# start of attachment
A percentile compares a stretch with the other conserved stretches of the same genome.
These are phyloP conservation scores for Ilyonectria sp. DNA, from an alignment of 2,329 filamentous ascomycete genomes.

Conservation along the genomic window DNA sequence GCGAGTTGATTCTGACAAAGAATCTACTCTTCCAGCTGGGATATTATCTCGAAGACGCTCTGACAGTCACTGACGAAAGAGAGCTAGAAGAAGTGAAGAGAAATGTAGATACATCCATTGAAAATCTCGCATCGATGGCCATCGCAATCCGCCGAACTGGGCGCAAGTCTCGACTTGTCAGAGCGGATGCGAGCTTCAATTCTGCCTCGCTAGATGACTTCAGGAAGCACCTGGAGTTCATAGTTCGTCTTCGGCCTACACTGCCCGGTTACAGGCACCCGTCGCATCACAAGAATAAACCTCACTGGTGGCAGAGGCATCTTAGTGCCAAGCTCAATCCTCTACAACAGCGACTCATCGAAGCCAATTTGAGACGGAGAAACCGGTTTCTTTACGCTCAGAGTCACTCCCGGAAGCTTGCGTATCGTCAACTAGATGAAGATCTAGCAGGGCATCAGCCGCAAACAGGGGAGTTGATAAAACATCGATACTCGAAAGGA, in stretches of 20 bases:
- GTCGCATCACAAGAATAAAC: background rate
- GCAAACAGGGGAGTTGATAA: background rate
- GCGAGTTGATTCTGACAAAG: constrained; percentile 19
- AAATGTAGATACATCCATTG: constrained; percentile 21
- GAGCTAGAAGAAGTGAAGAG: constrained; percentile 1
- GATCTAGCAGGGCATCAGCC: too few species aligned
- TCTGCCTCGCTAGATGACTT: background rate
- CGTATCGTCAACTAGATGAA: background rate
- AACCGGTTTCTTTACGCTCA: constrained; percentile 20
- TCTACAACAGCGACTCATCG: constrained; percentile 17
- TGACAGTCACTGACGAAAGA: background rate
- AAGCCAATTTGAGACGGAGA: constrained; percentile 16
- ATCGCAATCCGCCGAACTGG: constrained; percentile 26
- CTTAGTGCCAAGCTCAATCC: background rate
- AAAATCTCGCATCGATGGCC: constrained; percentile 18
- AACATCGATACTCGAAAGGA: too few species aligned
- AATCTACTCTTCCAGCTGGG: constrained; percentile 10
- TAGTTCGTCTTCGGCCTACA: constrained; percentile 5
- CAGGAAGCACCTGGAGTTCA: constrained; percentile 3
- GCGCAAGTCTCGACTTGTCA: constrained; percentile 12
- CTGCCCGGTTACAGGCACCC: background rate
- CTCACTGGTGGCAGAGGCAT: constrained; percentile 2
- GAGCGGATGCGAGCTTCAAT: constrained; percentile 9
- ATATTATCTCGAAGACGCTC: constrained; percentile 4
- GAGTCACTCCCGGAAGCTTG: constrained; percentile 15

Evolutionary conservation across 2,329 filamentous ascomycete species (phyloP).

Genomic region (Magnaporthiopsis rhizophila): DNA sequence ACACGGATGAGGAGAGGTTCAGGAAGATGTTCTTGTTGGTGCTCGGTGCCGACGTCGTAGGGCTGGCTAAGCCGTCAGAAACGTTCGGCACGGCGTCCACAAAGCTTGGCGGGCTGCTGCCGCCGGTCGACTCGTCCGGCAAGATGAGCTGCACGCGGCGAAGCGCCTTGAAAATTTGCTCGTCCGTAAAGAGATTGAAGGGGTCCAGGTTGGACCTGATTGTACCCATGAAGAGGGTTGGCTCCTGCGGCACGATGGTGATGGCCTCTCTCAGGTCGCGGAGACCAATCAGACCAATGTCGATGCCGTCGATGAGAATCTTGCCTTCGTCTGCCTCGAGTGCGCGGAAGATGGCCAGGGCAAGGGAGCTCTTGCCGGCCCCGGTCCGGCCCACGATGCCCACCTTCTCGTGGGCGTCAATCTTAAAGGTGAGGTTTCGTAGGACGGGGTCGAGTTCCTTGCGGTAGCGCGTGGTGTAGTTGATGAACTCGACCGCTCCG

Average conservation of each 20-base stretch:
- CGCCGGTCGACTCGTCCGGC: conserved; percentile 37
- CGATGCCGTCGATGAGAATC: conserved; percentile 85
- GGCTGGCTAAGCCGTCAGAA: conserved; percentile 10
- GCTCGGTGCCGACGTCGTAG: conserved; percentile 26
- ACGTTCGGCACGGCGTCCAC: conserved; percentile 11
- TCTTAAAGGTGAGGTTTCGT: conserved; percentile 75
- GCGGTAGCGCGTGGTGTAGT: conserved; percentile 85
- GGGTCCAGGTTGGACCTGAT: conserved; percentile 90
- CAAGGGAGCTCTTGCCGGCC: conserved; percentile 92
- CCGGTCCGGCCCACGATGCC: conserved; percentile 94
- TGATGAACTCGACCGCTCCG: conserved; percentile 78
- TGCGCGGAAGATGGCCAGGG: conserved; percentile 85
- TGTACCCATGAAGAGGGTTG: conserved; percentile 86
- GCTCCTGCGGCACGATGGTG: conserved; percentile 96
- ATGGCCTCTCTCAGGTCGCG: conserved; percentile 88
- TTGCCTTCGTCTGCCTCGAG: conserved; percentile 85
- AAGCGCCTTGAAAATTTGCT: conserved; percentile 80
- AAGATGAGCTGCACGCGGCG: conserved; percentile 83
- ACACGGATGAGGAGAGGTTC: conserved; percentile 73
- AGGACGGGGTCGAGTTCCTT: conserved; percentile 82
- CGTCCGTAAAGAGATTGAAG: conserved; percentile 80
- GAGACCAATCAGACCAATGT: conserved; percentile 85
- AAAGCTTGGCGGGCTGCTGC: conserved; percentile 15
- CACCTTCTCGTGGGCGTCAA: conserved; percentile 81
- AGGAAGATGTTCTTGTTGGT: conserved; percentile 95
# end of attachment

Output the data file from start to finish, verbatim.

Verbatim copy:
A percentile compares a stretch with the other conserved stretches of the same genome.
These are phyloP conservation scores for Ilyonectria sp. DNA, from an alignment of 2,329 filamentous ascomycete genomes.

Conservation along the genomic window DNA sequence GCGAGTTGATTCTGACAAAGAATCTACTCTTCCAGCTGGGATATTATCTCGAAGACGCTCTGACAGTCACTGACGAAAGAGAGCTAGAAGAAGTGAAGAGAAATGTAGATACATCCATTGAAAATCTCGCATCGATGGCCATCGCAATCCGCCGAACTGGGCGCAAGTCTCGACTTGTCAGAGCGGATGCGAGCTTCAATTCTGCCTCGCTAGATGACTTCAGGAAGCACCTGGAGTTCATAGTTCGTCTTCGGCCTACACTGCCCGGTTACAGGCACCCGTCGCATCACAAGAATAAACCTCACTGGTGGCAGAGGCATCTTAGTGCCAAGCTCAATCCTCTACAACAGCGACTCATCGAAGCCAATTTGAGACGGAGAAACCGGTTTCTTTACGCTCAGAGTCACTCCCGGAAGCTTGCGTATCGTCAACTAGATGAAGATCTAGCAGGGCATCAGCCGCAAACAGGGGAGTTGATAAAACATCGATACTCGAAAGGA, in stretches of 20 bases:
- GTCGCATCACAAGAATAAAC: background rate
- GCAAACAGGGGAGTTGATAA: background rate
- GCGAGTTGATTCTGACAAAG: constrained; percentile 19
- AAATGTAGATACATCCATTG: constrained; percentile 21
- GAGCTAGAAGAAGTGAAGAG: constrained; percentile 1
- GATCTAGCAGGGCATCAGCC: too few species aligned
- TCTGCCTCGCTAGATGACTT: background rate
- CGTATCGTCAACTAGATGAA: background rate
- AACCGGTTTCTTTACGCTCA: constrained; percentile 20
- TCTACAACAGCGACTCATCG: constrained; percentile 17
- TGACAGTCACTGACGAAAGA: background rate
- AAGCCAATTTGAGACGGAGA: constrained; percentile 16
- ATCGCAATCCGCCGAACTGG: constrained; percentile 26
- CTTAGTGCCAAGCTCAATCC: background rate
- AAAATCTCGCATCGATGGCC: constrained; percentile 18
- AACATCGATACTCGAAAGGA: too few species aligned
- AATCTACTCTTCCAGCTGGG: constrained; percentile 10
- TAGTTCGTCTTCGGCCTACA: constrained; percentile 5
- CAGGAAGCACCTGGAGTTCA: constrained; percentile 3
- GCGCAAGTCTCGACTTGTCA: constrained; percentile 12
- CTGCCCGGTTACAGGCACCC: background rate
- CTCACTGGTGGCAGAGGCAT: constrained; percentile 2
- GAGCGGATGCGAGCTTCAAT: constrained; percentile 9
- ATATTATCTCGAAGACGCTC: constrained; percentile 4
- GAGTCACTCCCGGAAGCTTG: constrained; percentile 15

Evolutionary conservation across 2,329 filamentous ascomycete species (phyloP).

Genomic region (Magnaporthiopsis rhizophila): DNA sequence ACACGGATGAGGAGAGGTTCAGGAAGATGTTCTTGTTGGTGCTCGGTGCCGACGTCGTAGGGCTGGCTAAGCCGTCAGAAACGTTCGGCACGGCGTCCACAAAGCTTGGCGGGCTGCTGCCGCCGGTCGACTCGTCCGGCAAGATGAGCTGCACGCGGCGAAGCGCCTTGAAAATTTGCTCGTCCGTAAAGAGATTGAAGGGGTCCAGGTTGGACCTGATTGTACCCATGAAGAGGGTTGGCTCCTGCGGCACGATGGTGATGGCCTCTCTCAGGTCGCGGAGACCAATCAGACCAATGTCGATGCCGTCGATGAGAATCTTGCCTTCGTCTGCCTCGAGTGCGCGGAAGATGGCCAGGGCAAGGGAGCTCTTGCCGGCCCCGGTCCGGCCCACGATGCCCACCTTCTCGTGGGCGTCAATCTTAAAGGTGAGGTTTCGTAGGACGGGGTCGAGTTCCTTGCGGTAGCGCGTGGTGTAGTTGATGAACTCGACCGCTCCG

Average conservation of each 20-base stretch:
- CGCCGGTCGACTCGTCCGGC: conserved; percentile 37
- CGATGCCGTCGATGAGAATC: conserved; percentile 85
- GGCTGGCTAAGCCGTCAGAA: conserved; percentile 10
- GCTCGGTGCCGACGTCGTAG: conserved; percentile 26
- ACGTTCGGCACGGCGTCCAC: conserved; percentile 11
- TCTTAAAGGTGAGGTTTCGT: conserved; percentile 75
- GCGGTAGCGCGTGGTGTAGT: conserved; percentile 85
- GGGTCCAGGTTGGACCTGAT: conserved; percentile 90
- CAAGGGAGCTCTTGCCGGCC: conserved; percentile 92
- CCGGTCCGGCCCACGATGCC: conserved; percentile 94
- TGATGAACTCGACCGCTCCG: conserved; percentile 78
- TGCGCGGAAGATGGCCAGGG: conserved; percentile 85
- TGTACCCATGAAGAGGGTTG: conserved; percentile 86
- GCTCCTGCGGCACGATGGTG: conserved; percentile 96
- ATGGCCTCTCTCAGGTCGCG: conserved; percentile 88
- TTGCCTTCGTCTGCCTCGAG: conserved; percentile 85
- AAGCGCCTTGAAAATTTGCT: conserved; percentile 80
- AAGATGAGCTGCACGCGGCG: conserved; percentile 83
- ACACGGATGAGGAGAGGTTC: conserved; percentile 73
- AGGACGGGGTCGAGTTCCTT: conserved; percentile 82
- CGTCCGTAAAGAGATTGAAG: conserved; percentile 80
- GAGACCAATCAGACCAATGT: conserved; percentile 85
- AAAGCTTGGCGGGCTGCTGC: conserved; percentile 15
- CACCTTCTCGTGGGCGTCAA: conserved; percentile 81
- AGGAAGATGTTCTTGTTGGT: conserved; percentile 95